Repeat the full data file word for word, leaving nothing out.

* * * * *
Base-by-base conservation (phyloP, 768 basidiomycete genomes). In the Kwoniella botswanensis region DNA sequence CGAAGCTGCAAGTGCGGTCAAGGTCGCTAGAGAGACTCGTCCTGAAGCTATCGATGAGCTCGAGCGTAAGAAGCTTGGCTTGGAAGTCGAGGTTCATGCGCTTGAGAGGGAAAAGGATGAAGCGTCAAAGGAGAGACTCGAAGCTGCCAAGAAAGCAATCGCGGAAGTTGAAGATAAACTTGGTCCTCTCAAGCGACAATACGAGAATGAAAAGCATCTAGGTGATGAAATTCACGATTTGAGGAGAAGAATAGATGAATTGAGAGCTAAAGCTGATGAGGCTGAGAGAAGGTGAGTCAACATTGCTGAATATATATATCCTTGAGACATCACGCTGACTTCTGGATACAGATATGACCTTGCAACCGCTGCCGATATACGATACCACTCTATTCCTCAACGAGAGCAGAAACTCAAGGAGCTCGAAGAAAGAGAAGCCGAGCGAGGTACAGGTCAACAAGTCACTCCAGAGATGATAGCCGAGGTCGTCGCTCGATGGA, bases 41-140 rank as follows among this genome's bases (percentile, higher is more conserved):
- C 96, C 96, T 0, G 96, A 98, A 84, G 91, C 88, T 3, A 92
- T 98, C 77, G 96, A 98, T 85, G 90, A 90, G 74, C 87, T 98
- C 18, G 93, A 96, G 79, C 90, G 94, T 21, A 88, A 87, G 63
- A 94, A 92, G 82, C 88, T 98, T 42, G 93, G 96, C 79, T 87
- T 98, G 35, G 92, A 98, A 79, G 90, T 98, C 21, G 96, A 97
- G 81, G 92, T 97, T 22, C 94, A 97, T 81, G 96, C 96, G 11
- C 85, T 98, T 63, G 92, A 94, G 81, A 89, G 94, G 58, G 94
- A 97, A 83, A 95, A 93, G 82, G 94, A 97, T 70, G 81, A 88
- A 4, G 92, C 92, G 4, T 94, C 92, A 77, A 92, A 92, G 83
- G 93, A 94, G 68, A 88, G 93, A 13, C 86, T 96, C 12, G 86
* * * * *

Base-by-base conservation (phyloP, 768 basidiomycete genomes). In the Kwoniella botswanensis region DNA sequence CGAAGCTGCAAGTGCGGTCAAGGTCGCTAGAGAGACTCGTCCTGAAGCTATCGATGAGCTCGAGCGTAAGAAGCTTGGCTTGGAAGTCGAGGTTCATGCGCTTGAGAGGGAAAAGGATGAAGCGTCAAAGGAGAGACTCGAAGCTGCCAAGAAAGCAATCGCGGAAGTTGAAGATAAACTTGGTCCTCTCAAGCGACAATACGAGAATGAAAAGCATCTAGGTGATGAAATTCACGATTTGAGGAGAAGAATAGATGAATTGAGAGCTAAAGCTGATGAGGCTGAGAGAAGGTGAGTCAACATTGCTGAATATATATATCCTTGAGACATCACGCTGACTTCTGGATACAGATATGACCTTGCAACCGCTGCCGATATACGATACCACTCTATTCCTCAACGAGAGCAGAAACTCAAGGAGCTCGAAGAAAGAGAAGCCGAGCGAGGTACAGGTCAACAAGTCACTCCAGAGATGATAGCCGAGGTCGTCGCTCGATGGA, bases 41-140 rank as follows among this genome's bases (percentile, higher is more conserved):
- C 96, C 96, T 0, G 96, A 98, A 84, G 91, C 88, T 3, A 92
- T 98, C 77, G 96, A 98, T 85, G 90, A 90, G 74, C 87, T 98
- C 18, G 93, A 96, G 79, C 90, G 94, T 21, A 88, A 87, G 63
- A 94, A 92, G 82, C 88, T 98, T 42, G 93, G 96, C 79, T 87
- T 98, G 35, G 92, A 98, A 79, G 90, T 98, C 21, G 96, A 97
- G 81, G 92, T 97, T 22, C 94, A 97, T 81, G 96, C 96, G 11
- C 85, T 98, T 63, G 92, A 94, G 81, A 89, G 94, G 58, G 94
- A 97, A 83, A 95, A 93, G 82, G 94, A 97, T 70, G 81, A 88
- A 4, G 92, C 92, G 4, T 94, C 92, A 77, A 92, A 92, G 83
- G 93, A 94, G 68, A 88, G 93, A 13, C 86, T 96, C 12, G 86